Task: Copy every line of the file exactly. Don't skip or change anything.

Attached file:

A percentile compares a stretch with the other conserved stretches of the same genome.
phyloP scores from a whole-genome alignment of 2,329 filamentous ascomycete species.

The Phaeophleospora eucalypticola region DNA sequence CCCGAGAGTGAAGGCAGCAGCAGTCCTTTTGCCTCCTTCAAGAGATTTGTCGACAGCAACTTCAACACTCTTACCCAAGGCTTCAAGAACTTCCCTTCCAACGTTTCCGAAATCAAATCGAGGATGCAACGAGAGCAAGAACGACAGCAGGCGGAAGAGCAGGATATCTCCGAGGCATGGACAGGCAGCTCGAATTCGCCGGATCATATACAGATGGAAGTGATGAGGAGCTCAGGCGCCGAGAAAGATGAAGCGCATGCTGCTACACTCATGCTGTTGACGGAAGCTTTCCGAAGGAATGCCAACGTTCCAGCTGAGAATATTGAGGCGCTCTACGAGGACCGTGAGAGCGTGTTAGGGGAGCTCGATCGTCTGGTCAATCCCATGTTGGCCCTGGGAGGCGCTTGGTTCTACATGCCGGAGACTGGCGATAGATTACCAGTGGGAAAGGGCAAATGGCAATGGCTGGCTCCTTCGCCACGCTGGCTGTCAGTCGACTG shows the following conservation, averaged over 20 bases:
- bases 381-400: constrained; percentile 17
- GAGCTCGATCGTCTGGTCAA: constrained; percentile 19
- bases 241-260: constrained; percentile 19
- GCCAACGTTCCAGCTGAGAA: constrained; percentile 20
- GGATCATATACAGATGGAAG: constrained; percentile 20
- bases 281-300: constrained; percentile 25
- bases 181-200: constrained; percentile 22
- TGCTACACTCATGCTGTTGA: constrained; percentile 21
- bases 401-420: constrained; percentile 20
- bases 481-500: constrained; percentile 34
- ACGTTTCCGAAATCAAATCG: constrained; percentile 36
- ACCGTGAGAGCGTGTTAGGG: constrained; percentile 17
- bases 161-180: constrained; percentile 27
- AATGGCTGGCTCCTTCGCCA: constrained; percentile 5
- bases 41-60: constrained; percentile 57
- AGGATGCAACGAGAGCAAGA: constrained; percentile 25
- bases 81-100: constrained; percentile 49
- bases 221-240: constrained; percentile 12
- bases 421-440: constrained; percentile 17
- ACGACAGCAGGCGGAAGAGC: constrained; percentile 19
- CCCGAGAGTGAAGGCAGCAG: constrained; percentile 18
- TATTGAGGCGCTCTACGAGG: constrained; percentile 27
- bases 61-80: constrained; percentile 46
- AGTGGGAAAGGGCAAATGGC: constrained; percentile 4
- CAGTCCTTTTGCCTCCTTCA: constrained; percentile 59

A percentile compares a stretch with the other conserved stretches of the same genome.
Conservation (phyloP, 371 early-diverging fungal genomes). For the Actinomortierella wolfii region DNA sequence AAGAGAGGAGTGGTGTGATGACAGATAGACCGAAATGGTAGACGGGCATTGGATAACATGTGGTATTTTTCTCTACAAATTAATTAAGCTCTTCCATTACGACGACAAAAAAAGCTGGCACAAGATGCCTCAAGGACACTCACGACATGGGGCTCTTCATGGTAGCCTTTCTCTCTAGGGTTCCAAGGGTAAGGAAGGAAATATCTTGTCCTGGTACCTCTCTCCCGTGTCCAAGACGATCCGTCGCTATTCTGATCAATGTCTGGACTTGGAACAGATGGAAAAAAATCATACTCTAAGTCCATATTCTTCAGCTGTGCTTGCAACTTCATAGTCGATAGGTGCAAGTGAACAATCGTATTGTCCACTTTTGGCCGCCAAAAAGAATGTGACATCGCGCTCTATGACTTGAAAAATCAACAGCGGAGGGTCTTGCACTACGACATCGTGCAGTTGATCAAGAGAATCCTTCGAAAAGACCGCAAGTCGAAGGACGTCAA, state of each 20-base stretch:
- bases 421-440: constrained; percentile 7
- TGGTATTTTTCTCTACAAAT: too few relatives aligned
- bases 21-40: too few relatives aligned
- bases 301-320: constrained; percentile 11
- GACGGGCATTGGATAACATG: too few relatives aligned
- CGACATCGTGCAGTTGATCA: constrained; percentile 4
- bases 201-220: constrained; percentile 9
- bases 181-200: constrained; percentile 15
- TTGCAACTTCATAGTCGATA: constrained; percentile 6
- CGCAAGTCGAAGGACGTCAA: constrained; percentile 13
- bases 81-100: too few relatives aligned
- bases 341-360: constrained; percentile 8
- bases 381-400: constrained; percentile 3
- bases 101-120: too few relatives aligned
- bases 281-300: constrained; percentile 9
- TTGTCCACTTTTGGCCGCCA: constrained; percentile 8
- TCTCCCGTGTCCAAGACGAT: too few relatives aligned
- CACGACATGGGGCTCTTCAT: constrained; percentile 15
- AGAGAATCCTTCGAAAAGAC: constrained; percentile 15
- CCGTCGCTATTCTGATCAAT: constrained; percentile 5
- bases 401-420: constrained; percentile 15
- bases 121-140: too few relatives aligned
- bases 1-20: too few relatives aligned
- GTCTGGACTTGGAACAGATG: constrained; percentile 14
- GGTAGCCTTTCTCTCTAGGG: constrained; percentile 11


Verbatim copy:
A percentile compares a stretch with the other conserved stretches of the same genome.
phyloP scores from a whole-genome alignment of 2,329 filamentous ascomycete species.

The Phaeophleospora eucalypticola region DNA sequence CCCGAGAGTGAAGGCAGCAGCAGTCCTTTTGCCTCCTTCAAGAGATTTGTCGACAGCAACTTCAACACTCTTACCCAAGGCTTCAAGAACTTCCCTTCCAACGTTTCCGAAATCAAATCGAGGATGCAACGAGAGCAAGAACGACAGCAGGCGGAAGAGCAGGATATCTCCGAGGCATGGACAGGCAGCTCGAATTCGCCGGATCATATACAGATGGAAGTGATGAGGAGCTCAGGCGCCGAGAAAGATGAAGCGCATGCTGCTACACTCATGCTGTTGACGGAAGCTTTCCGAAGGAATGCCAACGTTCCAGCTGAGAATATTGAGGCGCTCTACGAGGACCGTGAGAGCGTGTTAGGGGAGCTCGATCGTCTGGTCAATCCCATGTTGGCCCTGGGAGGCGCTTGGTTCTACATGCCGGAGACTGGCGATAGATTACCAGTGGGAAAGGGCAAATGGCAATGGCTGGCTCCTTCGCCACGCTGGCTGTCAGTCGACTG shows the following conservation, averaged over 20 bases:
- bases 381-400: constrained; percentile 17
- GAGCTCGATCGTCTGGTCAA: constrained; percentile 19
- bases 241-260: constrained; percentile 19
- GCCAACGTTCCAGCTGAGAA: constrained; percentile 20
- GGATCATATACAGATGGAAG: constrained; percentile 20
- bases 281-300: constrained; percentile 25
- bases 181-200: constrained; percentile 22
- TGCTACACTCATGCTGTTGA: constrained; percentile 21
- bases 401-420: constrained; percentile 20
- bases 481-500: constrained; percentile 34
- ACGTTTCCGAAATCAAATCG: constrained; percentile 36
- ACCGTGAGAGCGTGTTAGGG: constrained; percentile 17
- bases 161-180: constrained; percentile 27
- AATGGCTGGCTCCTTCGCCA: constrained; percentile 5
- bases 41-60: constrained; percentile 57
- AGGATGCAACGAGAGCAAGA: constrained; percentile 25
- bases 81-100: constrained; percentile 49
- bases 221-240: constrained; percentile 12
- bases 421-440: constrained; percentile 17
- ACGACAGCAGGCGGAAGAGC: constrained; percentile 19
- CCCGAGAGTGAAGGCAGCAG: constrained; percentile 18
- TATTGAGGCGCTCTACGAGG: constrained; percentile 27
- bases 61-80: constrained; percentile 46
- AGTGGGAAAGGGCAAATGGC: constrained; percentile 4
- CAGTCCTTTTGCCTCCTTCA: constrained; percentile 59

A percentile compares a stretch with the other conserved stretches of the same genome.
Conservation (phyloP, 371 early-diverging fungal genomes). For the Actinomortierella wolfii region DNA sequence AAGAGAGGAGTGGTGTGATGACAGATAGACCGAAATGGTAGACGGGCATTGGATAACATGTGGTATTTTTCTCTACAAATTAATTAAGCTCTTCCATTACGACGACAAAAAAAGCTGGCACAAGATGCCTCAAGGACACTCACGACATGGGGCTCTTCATGGTAGCCTTTCTCTCTAGGGTTCCAAGGGTAAGGAAGGAAATATCTTGTCCTGGTACCTCTCTCCCGTGTCCAAGACGATCCGTCGCTATTCTGATCAATGTCTGGACTTGGAACAGATGGAAAAAAATCATACTCTAAGTCCATATTCTTCAGCTGTGCTTGCAACTTCATAGTCGATAGGTGCAAGTGAACAATCGTATTGTCCACTTTTGGCCGCCAAAAAGAATGTGACATCGCGCTCTATGACTTGAAAAATCAACAGCGGAGGGTCTTGCACTACGACATCGTGCAGTTGATCAAGAGAATCCTTCGAAAAGACCGCAAGTCGAAGGACGTCAA, state of each 20-base stretch:
- bases 421-440: constrained; percentile 7
- TGGTATTTTTCTCTACAAAT: too few relatives aligned
- bases 21-40: too few relatives aligned
- bases 301-320: constrained; percentile 11
- GACGGGCATTGGATAACATG: too few relatives aligned
- CGACATCGTGCAGTTGATCA: constrained; percentile 4
- bases 201-220: constrained; percentile 9
- bases 181-200: constrained; percentile 15
- TTGCAACTTCATAGTCGATA: constrained; percentile 6
- CGCAAGTCGAAGGACGTCAA: constrained; percentile 13
- bases 81-100: too few relatives aligned
- bases 341-360: constrained; percentile 8
- bases 381-400: constrained; percentile 3
- bases 101-120: too few relatives aligned
- bases 281-300: constrained; percentile 9
- TTGTCCACTTTTGGCCGCCA: constrained; percentile 8
- TCTCCCGTGTCCAAGACGAT: too few relatives aligned
- CACGACATGGGGCTCTTCAT: constrained; percentile 15
- AGAGAATCCTTCGAAAAGAC: constrained; percentile 15
- CCGTCGCTATTCTGATCAAT: constrained; percentile 5
- bases 401-420: constrained; percentile 15
- bases 121-140: too few relatives aligned
- bases 1-20: too few relatives aligned
- GTCTGGACTTGGAACAGATG: constrained; percentile 14
- GGTAGCCTTTCTCTCTAGGG: constrained; percentile 11